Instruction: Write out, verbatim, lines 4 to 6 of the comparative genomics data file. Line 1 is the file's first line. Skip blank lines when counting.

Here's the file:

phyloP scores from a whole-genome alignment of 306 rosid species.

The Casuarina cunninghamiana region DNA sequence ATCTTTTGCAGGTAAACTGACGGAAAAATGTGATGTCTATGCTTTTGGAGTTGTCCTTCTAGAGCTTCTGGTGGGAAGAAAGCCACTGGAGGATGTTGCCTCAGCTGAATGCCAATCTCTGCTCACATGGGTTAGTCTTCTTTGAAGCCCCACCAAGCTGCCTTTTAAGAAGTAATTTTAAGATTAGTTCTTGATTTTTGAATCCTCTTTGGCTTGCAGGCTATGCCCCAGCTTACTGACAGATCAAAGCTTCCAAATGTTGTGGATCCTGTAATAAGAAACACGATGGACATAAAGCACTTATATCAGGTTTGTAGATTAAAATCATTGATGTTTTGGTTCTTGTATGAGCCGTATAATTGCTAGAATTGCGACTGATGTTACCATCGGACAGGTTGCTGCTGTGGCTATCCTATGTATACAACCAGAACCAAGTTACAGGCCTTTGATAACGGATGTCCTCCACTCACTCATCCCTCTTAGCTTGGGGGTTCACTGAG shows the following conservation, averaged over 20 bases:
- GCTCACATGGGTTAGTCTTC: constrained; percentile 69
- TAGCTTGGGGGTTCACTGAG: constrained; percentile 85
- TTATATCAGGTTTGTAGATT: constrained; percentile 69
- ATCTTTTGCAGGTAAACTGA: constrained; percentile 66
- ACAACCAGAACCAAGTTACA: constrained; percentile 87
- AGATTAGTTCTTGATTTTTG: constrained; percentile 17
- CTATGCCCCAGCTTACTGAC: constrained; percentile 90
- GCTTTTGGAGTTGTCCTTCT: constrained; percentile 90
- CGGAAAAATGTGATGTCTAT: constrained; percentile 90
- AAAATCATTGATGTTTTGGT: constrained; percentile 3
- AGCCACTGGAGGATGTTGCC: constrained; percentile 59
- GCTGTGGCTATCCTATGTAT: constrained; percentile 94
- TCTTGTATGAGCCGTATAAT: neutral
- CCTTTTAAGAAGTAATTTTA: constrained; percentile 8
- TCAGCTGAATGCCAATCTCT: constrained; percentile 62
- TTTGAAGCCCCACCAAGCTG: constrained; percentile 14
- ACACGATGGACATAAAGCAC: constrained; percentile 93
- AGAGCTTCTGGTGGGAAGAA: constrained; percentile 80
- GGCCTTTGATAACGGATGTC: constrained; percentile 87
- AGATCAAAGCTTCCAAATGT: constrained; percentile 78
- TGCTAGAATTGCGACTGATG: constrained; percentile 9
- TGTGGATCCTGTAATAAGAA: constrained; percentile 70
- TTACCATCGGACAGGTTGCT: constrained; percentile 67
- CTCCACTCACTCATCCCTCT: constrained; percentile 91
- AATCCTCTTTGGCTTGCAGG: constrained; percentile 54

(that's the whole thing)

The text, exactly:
- TAGCTTGGGGGTTCACTGAG: constrained; percentile 85
- TTATATCAGGTTTGTAGATT: constrained; percentile 69
- ATCTTTTGCAGGTAAACTGA: constrained; percentile 66